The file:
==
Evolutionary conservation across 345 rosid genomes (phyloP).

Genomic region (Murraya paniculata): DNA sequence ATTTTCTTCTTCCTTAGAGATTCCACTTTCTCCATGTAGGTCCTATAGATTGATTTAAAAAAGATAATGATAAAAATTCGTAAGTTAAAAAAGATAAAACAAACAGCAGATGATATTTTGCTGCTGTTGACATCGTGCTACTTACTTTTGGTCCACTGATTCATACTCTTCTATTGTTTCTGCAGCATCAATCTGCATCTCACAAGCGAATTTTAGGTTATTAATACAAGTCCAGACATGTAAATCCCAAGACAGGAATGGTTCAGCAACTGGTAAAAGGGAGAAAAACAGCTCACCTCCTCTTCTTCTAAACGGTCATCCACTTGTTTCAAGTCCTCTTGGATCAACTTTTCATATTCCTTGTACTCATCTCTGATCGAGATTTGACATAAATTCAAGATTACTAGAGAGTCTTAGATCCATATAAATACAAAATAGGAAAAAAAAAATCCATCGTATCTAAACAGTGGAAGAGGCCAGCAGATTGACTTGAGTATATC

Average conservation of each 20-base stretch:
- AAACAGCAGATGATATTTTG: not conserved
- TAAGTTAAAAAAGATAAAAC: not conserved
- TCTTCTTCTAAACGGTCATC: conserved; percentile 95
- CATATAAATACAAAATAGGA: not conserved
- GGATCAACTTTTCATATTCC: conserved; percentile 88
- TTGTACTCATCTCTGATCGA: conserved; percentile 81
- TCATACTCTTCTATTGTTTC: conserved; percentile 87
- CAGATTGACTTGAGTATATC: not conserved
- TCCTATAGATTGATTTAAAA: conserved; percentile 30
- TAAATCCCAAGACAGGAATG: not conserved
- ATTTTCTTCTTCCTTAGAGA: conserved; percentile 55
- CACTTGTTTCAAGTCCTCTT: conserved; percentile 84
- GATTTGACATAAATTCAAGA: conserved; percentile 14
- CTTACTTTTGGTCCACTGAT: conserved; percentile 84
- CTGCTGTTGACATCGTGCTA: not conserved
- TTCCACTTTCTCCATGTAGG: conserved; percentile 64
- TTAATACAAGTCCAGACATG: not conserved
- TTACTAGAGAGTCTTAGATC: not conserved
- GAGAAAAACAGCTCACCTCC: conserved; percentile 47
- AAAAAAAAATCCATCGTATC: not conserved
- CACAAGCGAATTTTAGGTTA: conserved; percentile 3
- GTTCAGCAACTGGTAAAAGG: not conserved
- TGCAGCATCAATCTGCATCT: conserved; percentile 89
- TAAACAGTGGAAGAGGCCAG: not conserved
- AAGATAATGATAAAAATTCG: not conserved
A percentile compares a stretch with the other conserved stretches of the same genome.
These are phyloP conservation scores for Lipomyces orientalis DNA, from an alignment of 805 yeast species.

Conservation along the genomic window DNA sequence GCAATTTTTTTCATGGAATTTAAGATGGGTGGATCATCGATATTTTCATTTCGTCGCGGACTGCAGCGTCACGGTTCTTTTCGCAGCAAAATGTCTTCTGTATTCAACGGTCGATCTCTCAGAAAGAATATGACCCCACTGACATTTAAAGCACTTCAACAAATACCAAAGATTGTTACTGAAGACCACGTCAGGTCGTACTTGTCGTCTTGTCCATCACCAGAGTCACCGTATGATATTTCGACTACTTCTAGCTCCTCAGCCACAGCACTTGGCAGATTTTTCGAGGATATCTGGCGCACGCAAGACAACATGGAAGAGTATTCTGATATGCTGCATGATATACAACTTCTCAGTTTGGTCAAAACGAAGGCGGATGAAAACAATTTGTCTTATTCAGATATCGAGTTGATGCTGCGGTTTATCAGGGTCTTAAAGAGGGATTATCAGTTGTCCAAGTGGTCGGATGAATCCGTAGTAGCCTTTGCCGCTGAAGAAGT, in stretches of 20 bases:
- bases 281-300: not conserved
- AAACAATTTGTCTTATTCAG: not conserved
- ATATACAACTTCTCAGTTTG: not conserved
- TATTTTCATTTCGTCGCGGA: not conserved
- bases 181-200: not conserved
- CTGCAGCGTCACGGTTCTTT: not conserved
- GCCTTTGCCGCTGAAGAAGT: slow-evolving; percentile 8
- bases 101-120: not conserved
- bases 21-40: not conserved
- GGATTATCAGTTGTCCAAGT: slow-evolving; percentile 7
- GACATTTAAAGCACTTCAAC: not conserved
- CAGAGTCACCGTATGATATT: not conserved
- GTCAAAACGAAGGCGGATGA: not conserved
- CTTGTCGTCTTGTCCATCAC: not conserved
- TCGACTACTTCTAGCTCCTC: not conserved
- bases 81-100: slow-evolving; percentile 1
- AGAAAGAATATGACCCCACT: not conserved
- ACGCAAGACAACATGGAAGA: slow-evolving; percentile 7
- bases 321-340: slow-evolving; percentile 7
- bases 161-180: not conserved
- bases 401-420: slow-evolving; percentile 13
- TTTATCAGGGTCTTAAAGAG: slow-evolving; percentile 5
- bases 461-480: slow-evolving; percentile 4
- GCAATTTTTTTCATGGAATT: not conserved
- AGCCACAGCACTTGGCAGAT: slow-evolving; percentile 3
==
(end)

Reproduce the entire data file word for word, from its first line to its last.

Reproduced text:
Evolutionary conservation across 345 rosid genomes (phyloP).

Genomic region (Murraya paniculata): DNA sequence ATTTTCTTCTTCCTTAGAGATTCCACTTTCTCCATGTAGGTCCTATAGATTGATTTAAAAAAGATAATGATAAAAATTCGTAAGTTAAAAAAGATAAAACAAACAGCAGATGATATTTTGCTGCTGTTGACATCGTGCTACTTACTTTTGGTCCACTGATTCATACTCTTCTATTGTTTCTGCAGCATCAATCTGCATCTCACAAGCGAATTTTAGGTTATTAATACAAGTCCAGACATGTAAATCCCAAGACAGGAATGGTTCAGCAACTGGTAAAAGGGAGAAAAACAGCTCACCTCCTCTTCTTCTAAACGGTCATCCACTTGTTTCAAGTCCTCTTGGATCAACTTTTCATATTCCTTGTACTCATCTCTGATCGAGATTTGACATAAATTCAAGATTACTAGAGAGTCTTAGATCCATATAAATACAAAATAGGAAAAAAAAAATCCATCGTATCTAAACAGTGGAAGAGGCCAGCAGATTGACTTGAGTATATC

Average conservation of each 20-base stretch:
- AAACAGCAGATGATATTTTG: not conserved
- TAAGTTAAAAAAGATAAAAC: not conserved
- TCTTCTTCTAAACGGTCATC: conserved; percentile 95
- CATATAAATACAAAATAGGA: not conserved
- GGATCAACTTTTCATATTCC: conserved; percentile 88
- TTGTACTCATCTCTGATCGA: conserved; percentile 81
- TCATACTCTTCTATTGTTTC: conserved; percentile 87
- CAGATTGACTTGAGTATATC: not conserved
- TCCTATAGATTGATTTAAAA: conserved; percentile 30
- TAAATCCCAAGACAGGAATG: not conserved
- ATTTTCTTCTTCCTTAGAGA: conserved; percentile 55
- CACTTGTTTCAAGTCCTCTT: conserved; percentile 84
- GATTTGACATAAATTCAAGA: conserved; percentile 14
- CTTACTTTTGGTCCACTGAT: conserved; percentile 84
- CTGCTGTTGACATCGTGCTA: not conserved
- TTCCACTTTCTCCATGTAGG: conserved; percentile 64
- TTAATACAAGTCCAGACATG: not conserved
- TTACTAGAGAGTCTTAGATC: not conserved
- GAGAAAAACAGCTCACCTCC: conserved; percentile 47
- AAAAAAAAATCCATCGTATC: not conserved
- CACAAGCGAATTTTAGGTTA: conserved; percentile 3
- GTTCAGCAACTGGTAAAAGG: not conserved
- TGCAGCATCAATCTGCATCT: conserved; percentile 89
- TAAACAGTGGAAGAGGCCAG: not conserved
- AAGATAATGATAAAAATTCG: not conserved
A percentile compares a stretch with the other conserved stretches of the same genome.
These are phyloP conservation scores for Lipomyces orientalis DNA, from an alignment of 805 yeast species.

Conservation along the genomic window DNA sequence GCAATTTTTTTCATGGAATTTAAGATGGGTGGATCATCGATATTTTCATTTCGTCGCGGACTGCAGCGTCACGGTTCTTTTCGCAGCAAAATGTCTTCTGTATTCAACGGTCGATCTCTCAGAAAGAATATGACCCCACTGACATTTAAAGCACTTCAACAAATACCAAAGATTGTTACTGAAGACCACGTCAGGTCGTACTTGTCGTCTTGTCCATCACCAGAGTCACCGTATGATATTTCGACTACTTCTAGCTCCTCAGCCACAGCACTTGGCAGATTTTTCGAGGATATCTGGCGCACGCAAGACAACATGGAAGAGTATTCTGATATGCTGCATGATATACAACTTCTCAGTTTGGTCAAAACGAAGGCGGATGAAAACAATTTGTCTTATTCAGATATCGAGTTGATGCTGCGGTTTATCAGGGTCTTAAAGAGGGATTATCAGTTGTCCAAGTGGTCGGATGAATCCGTAGTAGCCTTTGCCGCTGAAGAAGT, in stretches of 20 bases:
- bases 281-300: not conserved
- AAACAATTTGTCTTATTCAG: not conserved
- ATATACAACTTCTCAGTTTG: not conserved
- TATTTTCATTTCGTCGCGGA: not conserved
- bases 181-200: not conserved
- CTGCAGCGTCACGGTTCTTT: not conserved
- GCCTTTGCCGCTGAAGAAGT: slow-evolving; percentile 8
- bases 101-120: not conserved
- bases 21-40: not conserved
- GGATTATCAGTTGTCCAAGT: slow-evolving; percentile 7
- GACATTTAAAGCACTTCAAC: not conserved
- CAGAGTCACCGTATGATATT: not conserved
- GTCAAAACGAAGGCGGATGA: not conserved
- CTTGTCGTCTTGTCCATCAC: not conserved
- TCGACTACTTCTAGCTCCTC: not conserved
- bases 81-100: slow-evolving; percentile 1
- AGAAAGAATATGACCCCACT: not conserved
- ACGCAAGACAACATGGAAGA: slow-evolving; percentile 7
- bases 321-340: slow-evolving; percentile 7
- bases 161-180: not conserved
- bases 401-420: slow-evolving; percentile 13
- TTTATCAGGGTCTTAAAGAG: slow-evolving; percentile 5
- bases 461-480: slow-evolving; percentile 4
- GCAATTTTTTTCATGGAATT: not conserved
- AGCCACAGCACTTGGCAGAT: slow-evolving; percentile 3